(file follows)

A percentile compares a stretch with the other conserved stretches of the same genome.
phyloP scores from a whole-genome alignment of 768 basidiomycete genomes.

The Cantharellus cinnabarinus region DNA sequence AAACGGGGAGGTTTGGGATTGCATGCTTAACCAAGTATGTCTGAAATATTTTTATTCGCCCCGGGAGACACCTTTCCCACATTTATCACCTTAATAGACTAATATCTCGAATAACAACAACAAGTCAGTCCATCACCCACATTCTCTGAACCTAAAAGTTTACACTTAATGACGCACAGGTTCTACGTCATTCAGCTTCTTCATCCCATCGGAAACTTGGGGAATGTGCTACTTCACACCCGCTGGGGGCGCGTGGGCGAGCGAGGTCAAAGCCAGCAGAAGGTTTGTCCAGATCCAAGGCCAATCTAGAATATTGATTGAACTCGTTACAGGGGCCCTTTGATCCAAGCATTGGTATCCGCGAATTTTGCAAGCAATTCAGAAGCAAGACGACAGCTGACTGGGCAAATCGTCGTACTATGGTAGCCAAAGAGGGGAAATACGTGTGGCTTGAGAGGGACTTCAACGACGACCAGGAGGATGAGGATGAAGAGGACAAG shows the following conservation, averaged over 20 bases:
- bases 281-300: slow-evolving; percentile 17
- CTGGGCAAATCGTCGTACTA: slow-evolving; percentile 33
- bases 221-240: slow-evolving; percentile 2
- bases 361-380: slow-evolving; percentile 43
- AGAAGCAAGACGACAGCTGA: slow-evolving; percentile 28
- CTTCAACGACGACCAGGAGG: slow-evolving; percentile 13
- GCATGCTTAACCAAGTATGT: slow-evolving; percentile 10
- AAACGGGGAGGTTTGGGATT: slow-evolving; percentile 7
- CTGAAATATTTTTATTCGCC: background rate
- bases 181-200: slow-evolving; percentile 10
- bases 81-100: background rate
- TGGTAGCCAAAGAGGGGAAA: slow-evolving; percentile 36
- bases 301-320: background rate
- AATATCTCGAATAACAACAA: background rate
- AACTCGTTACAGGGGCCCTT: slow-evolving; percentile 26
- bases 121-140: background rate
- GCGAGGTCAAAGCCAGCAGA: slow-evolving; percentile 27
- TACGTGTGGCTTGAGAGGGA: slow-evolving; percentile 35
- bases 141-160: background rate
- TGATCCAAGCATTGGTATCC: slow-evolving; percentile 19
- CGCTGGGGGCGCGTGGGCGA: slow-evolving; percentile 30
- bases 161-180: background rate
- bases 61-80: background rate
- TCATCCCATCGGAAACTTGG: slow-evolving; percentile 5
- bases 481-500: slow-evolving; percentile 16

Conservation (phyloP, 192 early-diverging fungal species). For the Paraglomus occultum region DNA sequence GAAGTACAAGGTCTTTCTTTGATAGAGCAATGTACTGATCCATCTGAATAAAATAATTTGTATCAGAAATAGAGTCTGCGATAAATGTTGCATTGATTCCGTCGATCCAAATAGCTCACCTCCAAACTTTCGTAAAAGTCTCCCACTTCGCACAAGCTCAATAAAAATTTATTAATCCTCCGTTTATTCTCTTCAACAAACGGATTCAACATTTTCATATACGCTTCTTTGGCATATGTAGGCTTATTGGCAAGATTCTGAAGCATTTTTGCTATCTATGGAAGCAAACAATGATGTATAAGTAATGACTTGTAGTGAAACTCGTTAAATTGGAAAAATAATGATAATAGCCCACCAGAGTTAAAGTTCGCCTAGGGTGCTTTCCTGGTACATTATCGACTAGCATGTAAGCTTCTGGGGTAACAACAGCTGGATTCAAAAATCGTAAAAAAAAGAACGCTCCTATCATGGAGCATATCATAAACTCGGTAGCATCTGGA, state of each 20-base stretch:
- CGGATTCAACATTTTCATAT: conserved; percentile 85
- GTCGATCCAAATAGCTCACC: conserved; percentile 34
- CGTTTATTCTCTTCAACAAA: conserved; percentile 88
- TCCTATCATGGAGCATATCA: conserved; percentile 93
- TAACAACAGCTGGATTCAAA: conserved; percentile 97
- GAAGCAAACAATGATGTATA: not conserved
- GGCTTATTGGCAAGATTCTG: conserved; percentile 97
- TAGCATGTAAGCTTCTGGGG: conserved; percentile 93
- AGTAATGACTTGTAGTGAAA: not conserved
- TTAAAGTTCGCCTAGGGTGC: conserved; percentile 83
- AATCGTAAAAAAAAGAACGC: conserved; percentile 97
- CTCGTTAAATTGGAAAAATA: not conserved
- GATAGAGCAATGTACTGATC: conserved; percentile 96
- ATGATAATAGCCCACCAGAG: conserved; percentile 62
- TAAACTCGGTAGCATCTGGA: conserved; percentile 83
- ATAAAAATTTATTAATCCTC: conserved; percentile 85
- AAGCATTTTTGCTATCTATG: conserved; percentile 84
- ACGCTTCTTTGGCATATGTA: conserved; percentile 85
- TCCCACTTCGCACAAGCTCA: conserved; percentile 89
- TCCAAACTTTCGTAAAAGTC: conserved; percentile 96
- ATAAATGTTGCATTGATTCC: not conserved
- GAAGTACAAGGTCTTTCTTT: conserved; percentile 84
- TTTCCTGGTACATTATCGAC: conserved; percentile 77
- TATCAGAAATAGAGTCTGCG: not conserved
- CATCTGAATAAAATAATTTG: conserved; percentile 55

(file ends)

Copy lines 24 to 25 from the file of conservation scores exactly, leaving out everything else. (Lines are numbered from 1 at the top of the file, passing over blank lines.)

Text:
- CGCTGGGGGCGCGTGGGCGA: slow-evolving; percentile 30
- bases 161-180: background rate